Can You Trust “Nested” Cloud Solution Vendors?

Consider the scenario where you encounter a hip, cloud based company and their specific niche is designed to shave hundreds or thousands of man-hours off of your current internal processes. Incubation within cloud businesses can be a profitable endeavor because it removes the need for you to acquire additional staff while allowing skilled cloud technicians who work for the vendor to work their magic.

Using this model requires a significant amount of trust in your providers and technicians that work for your provider. When you begin researching cloud based vendors, you should ask them several questions which can help you determine if you are dealing with a “Nested” cloud solution. You must then assess if your business model is sustainable and profitable given the fact that you now know you are working with a “Nested” cloud solution. We write “Nested” in quotes because Mary Shacklett over at TechRepublic should be credited with popularizing the term.

Questions to Ask Cloud Companies
Do you use a public cloud infrastructure such as AWS, Azure or Google Cloud?
If so, what type of Service Level Agreement is in place in the event of a third-party cloud provider failure?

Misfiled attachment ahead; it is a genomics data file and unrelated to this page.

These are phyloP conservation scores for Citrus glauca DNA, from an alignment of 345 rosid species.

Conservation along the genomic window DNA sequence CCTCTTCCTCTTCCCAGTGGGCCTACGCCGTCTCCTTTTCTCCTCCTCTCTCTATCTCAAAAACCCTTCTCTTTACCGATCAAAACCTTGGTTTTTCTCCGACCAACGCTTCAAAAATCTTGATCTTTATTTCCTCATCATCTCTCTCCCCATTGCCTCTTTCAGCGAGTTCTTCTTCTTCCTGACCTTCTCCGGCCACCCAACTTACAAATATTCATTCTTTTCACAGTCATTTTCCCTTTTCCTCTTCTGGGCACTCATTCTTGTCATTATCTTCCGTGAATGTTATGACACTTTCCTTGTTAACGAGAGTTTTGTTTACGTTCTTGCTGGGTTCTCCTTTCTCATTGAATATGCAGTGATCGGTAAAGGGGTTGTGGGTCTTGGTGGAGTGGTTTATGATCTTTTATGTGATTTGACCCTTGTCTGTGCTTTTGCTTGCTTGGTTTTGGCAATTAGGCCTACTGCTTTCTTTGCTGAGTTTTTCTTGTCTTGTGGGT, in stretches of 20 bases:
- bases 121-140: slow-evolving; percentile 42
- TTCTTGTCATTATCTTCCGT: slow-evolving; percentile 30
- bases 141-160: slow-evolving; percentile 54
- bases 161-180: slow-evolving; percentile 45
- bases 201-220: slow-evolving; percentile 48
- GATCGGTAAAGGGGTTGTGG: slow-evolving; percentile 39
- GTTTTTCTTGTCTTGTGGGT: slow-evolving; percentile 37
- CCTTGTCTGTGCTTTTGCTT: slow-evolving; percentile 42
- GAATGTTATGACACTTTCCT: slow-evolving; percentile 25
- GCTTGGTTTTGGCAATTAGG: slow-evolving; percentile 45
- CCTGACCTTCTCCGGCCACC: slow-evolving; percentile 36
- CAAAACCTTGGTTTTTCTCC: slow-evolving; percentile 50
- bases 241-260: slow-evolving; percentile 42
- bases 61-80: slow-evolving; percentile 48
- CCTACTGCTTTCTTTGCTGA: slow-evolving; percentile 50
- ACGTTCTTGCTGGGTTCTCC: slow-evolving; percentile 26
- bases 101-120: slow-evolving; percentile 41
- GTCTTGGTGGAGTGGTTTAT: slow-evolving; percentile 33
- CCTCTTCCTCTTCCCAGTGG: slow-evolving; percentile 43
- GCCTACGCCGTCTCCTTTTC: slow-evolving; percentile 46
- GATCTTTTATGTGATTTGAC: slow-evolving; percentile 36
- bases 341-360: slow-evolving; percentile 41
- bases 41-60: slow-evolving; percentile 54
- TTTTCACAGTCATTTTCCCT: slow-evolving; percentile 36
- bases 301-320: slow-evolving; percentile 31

It is important consider that “Nested” cloud solutions that are built on popular public cloud platforms may encounter problems that are not wholly related to the vendor you are working with directly. A popular example of “Nested” cloud solution failure is the 2012 Christmas Eve crash that heavily hindered Netflix user’s abilities to stream videos to their devices. Netflix largely blamed Amazon Web Services, the nested cloud provider, for the outage.

Since so many people use Netflix, the problem well exposed and even obtained international media attention. Amazon Web Services posted a post-mortem on their blog about the outage.  While watching movies on Netflix isn’t considered a business critical task, it is important to note the impact that a third party cloud provider could have even when you aren’t directly dealing with that company. It then becomes important to take this risk into consideration when deciding to use public cloud vs. private cloud solutions.